Miso Soup

IMG_1390.JPG

For those who know me it comes like surprise, since I am very well known not to cook asian food. The primary reason is the expertise that you need to cook asian food. The wok, the preparation the procedures… Everything is different than what I have been used to cook. And yes, I can put it vegetables and chicken pieces in the pan and call it chinese chicken, but according to the popular believe, things are not always what you call them. So although I admit that I am not aware of the asian cooking techniques, I do admit that I like certain dishes, and flavors. One of the is miso soup. 

Miso soup is a very simple, but satisfying soup very popular in Japan and the typical opening dish in every japanese menu (at least in the united states). It is named after the miso paste that is the base of the soup, and is essentially a fermented soy paste. It is salty and nutty, reminding my of tarama a heavily sated fish roe used in greek cousin. It comes in different varieties ranging in color and flavor, from mild to strong based on the salt content and the misoness I guess. It is produced by fermenting rice, barley and/or soybeans, with salt and the fungus kōjikin, the most typical miso being made with soy. White and red (shiromiso and akamiso) are the basic types of miso available in all of Japan as well as overseas. Different varieties are preferred in particular regions. For example, in the eastern Kantō region that includes Tokyo, the lighter shiromiso is popular, while in the western Kansai region encompassing Osaka, Kyoto, and Kobe, darker brownish hatchomiso is preferred, and akamiso is favored in the Tokai area.

For a typical miso soup as I was told from Asako, my Koumpara we need very few ingredients. One of them is dashi or fish broth that you can make home. However, if you use home made you will lose something of the essence of the food. Look at the ingredients:

IMG_1376

  • Miso (from the box)
  • Tofu (from the box)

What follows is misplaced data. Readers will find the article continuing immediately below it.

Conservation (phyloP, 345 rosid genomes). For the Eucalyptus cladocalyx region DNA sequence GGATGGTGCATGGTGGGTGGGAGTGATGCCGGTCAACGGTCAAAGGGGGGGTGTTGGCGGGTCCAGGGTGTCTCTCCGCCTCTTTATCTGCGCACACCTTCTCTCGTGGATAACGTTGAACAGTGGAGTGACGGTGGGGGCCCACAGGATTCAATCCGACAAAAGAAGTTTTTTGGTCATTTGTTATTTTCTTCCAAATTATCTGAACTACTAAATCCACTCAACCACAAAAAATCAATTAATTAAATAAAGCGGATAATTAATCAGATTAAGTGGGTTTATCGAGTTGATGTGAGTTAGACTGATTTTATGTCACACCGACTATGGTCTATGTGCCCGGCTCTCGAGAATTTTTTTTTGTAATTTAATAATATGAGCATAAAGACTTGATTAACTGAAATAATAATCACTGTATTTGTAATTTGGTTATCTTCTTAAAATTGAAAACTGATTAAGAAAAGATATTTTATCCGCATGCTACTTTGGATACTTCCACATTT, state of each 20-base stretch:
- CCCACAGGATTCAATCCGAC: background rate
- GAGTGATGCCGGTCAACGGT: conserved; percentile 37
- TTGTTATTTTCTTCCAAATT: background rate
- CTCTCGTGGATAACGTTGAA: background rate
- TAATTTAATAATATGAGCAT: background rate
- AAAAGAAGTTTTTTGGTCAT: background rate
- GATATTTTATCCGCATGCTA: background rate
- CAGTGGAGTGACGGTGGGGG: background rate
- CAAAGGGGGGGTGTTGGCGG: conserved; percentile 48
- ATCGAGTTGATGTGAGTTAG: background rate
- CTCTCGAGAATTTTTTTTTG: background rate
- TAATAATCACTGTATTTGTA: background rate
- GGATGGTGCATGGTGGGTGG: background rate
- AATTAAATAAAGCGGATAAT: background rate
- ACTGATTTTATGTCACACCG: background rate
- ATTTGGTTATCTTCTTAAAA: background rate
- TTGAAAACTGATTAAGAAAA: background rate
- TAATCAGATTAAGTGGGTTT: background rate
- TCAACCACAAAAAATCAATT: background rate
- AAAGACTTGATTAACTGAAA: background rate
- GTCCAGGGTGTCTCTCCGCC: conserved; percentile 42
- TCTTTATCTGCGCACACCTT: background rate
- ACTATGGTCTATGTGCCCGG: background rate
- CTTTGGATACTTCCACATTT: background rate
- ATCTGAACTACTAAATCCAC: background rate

• Dashida (from the package)
  • Soy sauce (from the bottle)
  • Green onions ( I forgot to include them in the picture, probably because I was so fascinated by the packaged food)

So you see home made broth will be out of his game here. It will be too much for a dish that did not ask for that much.
IMG_1363

Start by bringing to a boil 2 cups of water.

IMG_1364

with 1 tsp of dashida (the powder dashi).

IMG_1368

While this boils bring your attention to the scallions, the only actual fresh ingredient.

IMG_1370

Chop it finely.

shapeimage_2

Separate the green from the white part. We will cool the white part, while we will use for garnish the green.

IMG_1377

Open the packaged silken tofu. Yeah. Stop. Silken tofu, it is called silken because it is very smooth and very fragile. It is not used in miso soup, but I personally like the texture, which is very nicely goes with the miso philosophy.

shapeimage_3

Carefully remove it from the package.

IMG_1380

And slice it lengthwise. parallel to the cutting board.

IMG_1381

Follow this with horizontal and vertical to dice it.

IMG_1383

Add into the soup

IMG_1384

and follow it with the white part of the onion. We need to cook this slightly to make sure it drives some of the oniony burning out. Have the soup on a low, low simmer.

IMG_1385

Take three tbsp of miso in a bowl.

IMG_1386

Add tho this 1/2 cup or more it is up to you.

IMG_1388

Whisk to combine.

IMG_1389

And add it to the soup. Simmer for 5 more min.

shapeimage_4

Serve and garnish with the green part of the onion.

As simple dish from a country that taught as all what simple really means. I occasionally add rice noodles, or frozen veggies, to make a meal out of it.

« »

Leave a Reply

Last modified: June 26, 2013 by Georgios Pyrgiotakis